Written by Avvo Staff

What are the possible outcomes for an immigration case?

What kinds of decisions might USCIS give you and what happens next.
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If you have submitted an immigration petition, you are likely to receive one of 4 basic decisions: approved, request for more information, intent to deny, or denied. Your next steps depend on the type of decision you receive.

Immigration decision: approved

This is the best outcome. If you fill out your application completely and include all requested documents, you are more likely to be approved.

If you have been approved for a green card, you will first receive a welcome notice, then your green card. You should have both within 2 months of approval, often sooner.

Processing of approved immigrant visas depends on the category you’ve applied in. So even if your petition has been approved, it may be years before you can actually get your visa to enter the US. Non-immigrant visas, like F-1 student visas or H-1B visas, are generally ready for pick-up a few days after approval.

Immigration decision: request for evidence (RFE)

Sometimes, despite your best efforts, the USCIS decides it does not have enough information to make a decision. You or your sponsor may not have sent all of the required evidence, or the officer reviewing your application feels they needs more evidence.

For example, getting an H1-B visa requires proof of an employer-employee relationship, like a signed employment agreement or employment offer letter. Without this, the petition can’t be approved. The RFE will tell you what documents to send and to where. You usually have from 30 to 60 days to respond. If you cannot get all the documents the RFE asks for, send in what you do have. The USCIS will make a decision based on your “partial response.”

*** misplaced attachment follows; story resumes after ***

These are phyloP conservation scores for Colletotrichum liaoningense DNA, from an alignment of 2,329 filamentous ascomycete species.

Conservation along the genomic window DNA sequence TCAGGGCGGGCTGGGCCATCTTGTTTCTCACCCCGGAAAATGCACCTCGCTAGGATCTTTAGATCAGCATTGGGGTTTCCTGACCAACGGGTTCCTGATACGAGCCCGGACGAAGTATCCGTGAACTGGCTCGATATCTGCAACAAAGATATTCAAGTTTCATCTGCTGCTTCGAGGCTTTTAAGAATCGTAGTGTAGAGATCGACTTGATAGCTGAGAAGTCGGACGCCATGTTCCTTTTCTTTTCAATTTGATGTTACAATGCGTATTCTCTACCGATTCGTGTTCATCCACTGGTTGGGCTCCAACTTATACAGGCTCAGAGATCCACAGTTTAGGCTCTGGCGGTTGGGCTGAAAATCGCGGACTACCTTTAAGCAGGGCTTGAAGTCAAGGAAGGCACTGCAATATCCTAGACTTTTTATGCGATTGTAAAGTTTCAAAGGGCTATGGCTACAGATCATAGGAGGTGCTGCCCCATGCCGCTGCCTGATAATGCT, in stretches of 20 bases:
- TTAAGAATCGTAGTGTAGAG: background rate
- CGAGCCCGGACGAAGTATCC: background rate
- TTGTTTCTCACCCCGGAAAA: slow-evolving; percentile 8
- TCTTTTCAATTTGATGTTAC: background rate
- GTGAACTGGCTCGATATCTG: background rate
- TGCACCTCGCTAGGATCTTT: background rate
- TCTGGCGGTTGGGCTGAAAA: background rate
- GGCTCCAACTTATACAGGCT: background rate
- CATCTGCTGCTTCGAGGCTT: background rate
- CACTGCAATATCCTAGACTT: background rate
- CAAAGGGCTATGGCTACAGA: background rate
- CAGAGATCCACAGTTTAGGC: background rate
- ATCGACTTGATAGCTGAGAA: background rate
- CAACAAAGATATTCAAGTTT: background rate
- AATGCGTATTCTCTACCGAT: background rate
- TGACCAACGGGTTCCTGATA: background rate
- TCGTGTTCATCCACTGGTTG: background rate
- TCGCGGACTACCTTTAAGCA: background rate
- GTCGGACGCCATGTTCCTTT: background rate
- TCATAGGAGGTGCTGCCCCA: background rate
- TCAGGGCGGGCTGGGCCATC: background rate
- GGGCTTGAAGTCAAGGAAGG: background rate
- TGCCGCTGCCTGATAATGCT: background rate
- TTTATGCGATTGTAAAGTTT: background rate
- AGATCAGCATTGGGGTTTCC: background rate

If you’re already in the US and the delay caused by an RFE means your current visa will expire before you get a decision, you may be able to stay in the country until you receive a decision. Check with an immigration lawyer to be sure.

Immigration decision: intent to deny (NOID)

This is not an actual decision, but a warning that the USCIS believes you are ineligible to receive the benefit you applied for and plans to send you a denial. Like with an RFE, you can send in more evidence to support your application.

Immigration decision: denied

In the worst case, you will receive a notice of denial. This means you will not be able to enter the country. If you are in the U.S., you will have to leave before your current visa expires. If your visa has already expired but you were allowed to stay because your application was pending, you will need to leave immediately.

Your notice will include a reason why it was denied. Some kinds of denials can be appealed and will include instructions on the appeals process and a deadline (usually 30 days). If you are facing deportation, contact an immigration lawyer to help you with your case.

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